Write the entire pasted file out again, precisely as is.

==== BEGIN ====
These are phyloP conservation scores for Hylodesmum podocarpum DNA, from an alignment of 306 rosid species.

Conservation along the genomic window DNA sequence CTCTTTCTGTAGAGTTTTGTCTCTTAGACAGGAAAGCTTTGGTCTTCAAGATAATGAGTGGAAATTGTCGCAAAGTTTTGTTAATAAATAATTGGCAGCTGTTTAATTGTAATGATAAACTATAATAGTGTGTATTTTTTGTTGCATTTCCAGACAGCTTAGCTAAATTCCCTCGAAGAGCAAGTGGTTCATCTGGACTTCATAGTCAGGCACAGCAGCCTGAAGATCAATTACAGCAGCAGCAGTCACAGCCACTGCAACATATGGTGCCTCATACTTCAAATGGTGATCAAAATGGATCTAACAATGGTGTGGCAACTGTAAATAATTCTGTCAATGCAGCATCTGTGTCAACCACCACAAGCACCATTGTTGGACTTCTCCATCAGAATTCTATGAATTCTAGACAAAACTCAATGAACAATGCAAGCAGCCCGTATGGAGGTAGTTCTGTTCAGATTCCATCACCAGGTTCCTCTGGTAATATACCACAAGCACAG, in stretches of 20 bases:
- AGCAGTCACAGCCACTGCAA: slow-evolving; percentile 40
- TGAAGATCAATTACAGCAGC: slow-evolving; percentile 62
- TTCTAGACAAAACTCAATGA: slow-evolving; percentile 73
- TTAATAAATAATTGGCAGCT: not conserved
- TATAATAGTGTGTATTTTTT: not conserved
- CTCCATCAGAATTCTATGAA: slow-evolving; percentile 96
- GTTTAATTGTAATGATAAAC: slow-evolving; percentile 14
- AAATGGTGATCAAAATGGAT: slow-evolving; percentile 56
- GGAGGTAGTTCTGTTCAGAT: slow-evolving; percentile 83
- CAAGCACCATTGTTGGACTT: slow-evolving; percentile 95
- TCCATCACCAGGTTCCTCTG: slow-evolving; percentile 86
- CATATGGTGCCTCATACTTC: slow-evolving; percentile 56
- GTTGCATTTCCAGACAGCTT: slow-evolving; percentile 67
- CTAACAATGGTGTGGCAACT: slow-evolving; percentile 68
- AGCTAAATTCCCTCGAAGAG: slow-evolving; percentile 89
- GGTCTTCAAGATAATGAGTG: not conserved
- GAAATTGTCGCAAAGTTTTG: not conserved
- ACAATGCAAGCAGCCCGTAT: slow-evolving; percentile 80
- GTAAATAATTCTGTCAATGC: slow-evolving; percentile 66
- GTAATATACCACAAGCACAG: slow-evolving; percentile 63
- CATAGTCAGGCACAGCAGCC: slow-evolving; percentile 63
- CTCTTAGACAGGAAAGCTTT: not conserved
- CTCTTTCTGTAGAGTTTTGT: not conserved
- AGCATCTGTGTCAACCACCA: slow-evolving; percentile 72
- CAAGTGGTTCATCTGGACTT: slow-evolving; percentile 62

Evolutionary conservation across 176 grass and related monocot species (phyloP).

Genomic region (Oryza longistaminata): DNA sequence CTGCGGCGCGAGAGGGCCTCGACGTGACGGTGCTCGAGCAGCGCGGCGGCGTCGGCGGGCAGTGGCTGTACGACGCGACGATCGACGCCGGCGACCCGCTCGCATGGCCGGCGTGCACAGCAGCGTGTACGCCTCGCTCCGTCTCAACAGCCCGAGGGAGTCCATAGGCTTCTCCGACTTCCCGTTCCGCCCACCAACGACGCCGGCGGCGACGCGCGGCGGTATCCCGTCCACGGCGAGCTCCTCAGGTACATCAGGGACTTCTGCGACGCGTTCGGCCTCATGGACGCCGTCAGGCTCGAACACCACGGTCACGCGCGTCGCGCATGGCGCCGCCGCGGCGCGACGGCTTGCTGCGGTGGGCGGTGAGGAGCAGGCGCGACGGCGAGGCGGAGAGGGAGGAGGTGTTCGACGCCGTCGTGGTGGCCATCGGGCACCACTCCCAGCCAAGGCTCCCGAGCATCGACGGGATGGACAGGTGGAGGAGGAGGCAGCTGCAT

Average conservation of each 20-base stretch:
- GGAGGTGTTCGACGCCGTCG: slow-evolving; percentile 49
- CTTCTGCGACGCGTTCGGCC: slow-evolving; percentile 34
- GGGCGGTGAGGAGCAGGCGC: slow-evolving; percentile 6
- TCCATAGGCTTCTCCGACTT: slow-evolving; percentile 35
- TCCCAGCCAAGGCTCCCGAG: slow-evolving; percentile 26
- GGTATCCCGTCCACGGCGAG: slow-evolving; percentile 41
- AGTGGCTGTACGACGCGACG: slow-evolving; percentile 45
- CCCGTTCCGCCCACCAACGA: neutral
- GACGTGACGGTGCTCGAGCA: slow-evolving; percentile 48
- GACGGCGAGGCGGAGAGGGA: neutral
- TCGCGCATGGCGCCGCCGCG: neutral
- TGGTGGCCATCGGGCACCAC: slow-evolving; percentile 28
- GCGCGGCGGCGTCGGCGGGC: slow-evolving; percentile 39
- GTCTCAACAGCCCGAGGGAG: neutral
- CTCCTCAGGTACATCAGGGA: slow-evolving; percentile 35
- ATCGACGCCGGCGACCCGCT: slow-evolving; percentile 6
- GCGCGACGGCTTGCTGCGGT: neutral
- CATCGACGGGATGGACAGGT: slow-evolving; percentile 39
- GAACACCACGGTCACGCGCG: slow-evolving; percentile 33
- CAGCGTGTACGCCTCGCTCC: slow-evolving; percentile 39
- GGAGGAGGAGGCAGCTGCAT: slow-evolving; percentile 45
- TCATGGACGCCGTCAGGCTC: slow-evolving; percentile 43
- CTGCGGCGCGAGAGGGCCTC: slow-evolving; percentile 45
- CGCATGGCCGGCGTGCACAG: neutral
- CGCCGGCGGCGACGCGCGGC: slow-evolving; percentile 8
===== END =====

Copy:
These are phyloP conservation scores for Hylodesmum podocarpum DNA, from an alignment of 306 rosid species.

Conservation along the genomic window DNA sequence CTCTTTCTGTAGAGTTTTGTCTCTTAGACAGGAAAGCTTTGGTCTTCAAGATAATGAGTGGAAATTGTCGCAAAGTTTTGTTAATAAATAATTGGCAGCTGTTTAATTGTAATGATAAACTATAATAGTGTGTATTTTTTGTTGCATTTCCAGACAGCTTAGCTAAATTCCCTCGAAGAGCAAGTGGTTCATCTGGACTTCATAGTCAGGCACAGCAGCCTGAAGATCAATTACAGCAGCAGCAGTCACAGCCACTGCAACATATGGTGCCTCATACTTCAAATGGTGATCAAAATGGATCTAACAATGGTGTGGCAACTGTAAATAATTCTGTCAATGCAGCATCTGTGTCAACCACCACAAGCACCATTGTTGGACTTCTCCATCAGAATTCTATGAATTCTAGACAAAACTCAATGAACAATGCAAGCAGCCCGTATGGAGGTAGTTCTGTTCAGATTCCATCACCAGGTTCCTCTGGTAATATACCACAAGCACAG, in stretches of 20 bases:
- AGCAGTCACAGCCACTGCAA: slow-evolving; percentile 40
- TGAAGATCAATTACAGCAGC: slow-evolving; percentile 62
- TTCTAGACAAAACTCAATGA: slow-evolving; percentile 73
- TTAATAAATAATTGGCAGCT: not conserved
- TATAATAGTGTGTATTTTTT: not conserved
- CTCCATCAGAATTCTATGAA: slow-evolving; percentile 96
- GTTTAATTGTAATGATAAAC: slow-evolving; percentile 14
- AAATGGTGATCAAAATGGAT: slow-evolving; percentile 56
- GGAGGTAGTTCTGTTCAGAT: slow-evolving; percentile 83
- CAAGCACCATTGTTGGACTT: slow-evolving; percentile 95
- TCCATCACCAGGTTCCTCTG: slow-evolving; percentile 86
- CATATGGTGCCTCATACTTC: slow-evolving; percentile 56
- GTTGCATTTCCAGACAGCTT: slow-evolving; percentile 67
- CTAACAATGGTGTGGCAACT: slow-evolving; percentile 68
- AGCTAAATTCCCTCGAAGAG: slow-evolving; percentile 89
- GGTCTTCAAGATAATGAGTG: not conserved
- GAAATTGTCGCAAAGTTTTG: not conserved
- ACAATGCAAGCAGCCCGTAT: slow-evolving; percentile 80
- GTAAATAATTCTGTCAATGC: slow-evolving; percentile 66
- GTAATATACCACAAGCACAG: slow-evolving; percentile 63
- CATAGTCAGGCACAGCAGCC: slow-evolving; percentile 63
- CTCTTAGACAGGAAAGCTTT: not conserved
- CTCTTTCTGTAGAGTTTTGT: not conserved
- AGCATCTGTGTCAACCACCA: slow-evolving; percentile 72
- CAAGTGGTTCATCTGGACTT: slow-evolving; percentile 62

Evolutionary conservation across 176 grass and related monocot species (phyloP).

Genomic region (Oryza longistaminata): DNA sequence CTGCGGCGCGAGAGGGCCTCGACGTGACGGTGCTCGAGCAGCGCGGCGGCGTCGGCGGGCAGTGGCTGTACGACGCGACGATCGACGCCGGCGACCCGCTCGCATGGCCGGCGTGCACAGCAGCGTGTACGCCTCGCTCCGTCTCAACAGCCCGAGGGAGTCCATAGGCTTCTCCGACTTCCCGTTCCGCCCACCAACGACGCCGGCGGCGACGCGCGGCGGTATCCCGTCCACGGCGAGCTCCTCAGGTACATCAGGGACTTCTGCGACGCGTTCGGCCTCATGGACGCCGTCAGGCTCGAACACCACGGTCACGCGCGTCGCGCATGGCGCCGCCGCGGCGCGACGGCTTGCTGCGGTGGGCGGTGAGGAGCAGGCGCGACGGCGAGGCGGAGAGGGAGGAGGTGTTCGACGCCGTCGTGGTGGCCATCGGGCACCACTCCCAGCCAAGGCTCCCGAGCATCGACGGGATGGACAGGTGGAGGAGGAGGCAGCTGCAT

Average conservation of each 20-base stretch:
- GGAGGTGTTCGACGCCGTCG: slow-evolving; percentile 49
- CTTCTGCGACGCGTTCGGCC: slow-evolving; percentile 34
- GGGCGGTGAGGAGCAGGCGC: slow-evolving; percentile 6
- TCCATAGGCTTCTCCGACTT: slow-evolving; percentile 35
- TCCCAGCCAAGGCTCCCGAG: slow-evolving; percentile 26
- GGTATCCCGTCCACGGCGAG: slow-evolving; percentile 41
- AGTGGCTGTACGACGCGACG: slow-evolving; percentile 45
- CCCGTTCCGCCCACCAACGA: neutral
- GACGTGACGGTGCTCGAGCA: slow-evolving; percentile 48
- GACGGCGAGGCGGAGAGGGA: neutral
- TCGCGCATGGCGCCGCCGCG: neutral
- TGGTGGCCATCGGGCACCAC: slow-evolving; percentile 28
- GCGCGGCGGCGTCGGCGGGC: slow-evolving; percentile 39
- GTCTCAACAGCCCGAGGGAG: neutral
- CTCCTCAGGTACATCAGGGA: slow-evolving; percentile 35
- ATCGACGCCGGCGACCCGCT: slow-evolving; percentile 6
- GCGCGACGGCTTGCTGCGGT: neutral
- CATCGACGGGATGGACAGGT: slow-evolving; percentile 39
- GAACACCACGGTCACGCGCG: slow-evolving; percentile 33
- CAGCGTGTACGCCTCGCTCC: slow-evolving; percentile 39
- GGAGGAGGAGGCAGCTGCAT: slow-evolving; percentile 45
- TCATGGACGCCGTCAGGCTC: slow-evolving; percentile 43
- CTGCGGCGCGAGAGGGCCTC: slow-evolving; percentile 45
- CGCATGGCCGGCGTGCACAG: neutral
- CGCCGGCGGCGACGCGCGGC: slow-evolving; percentile 8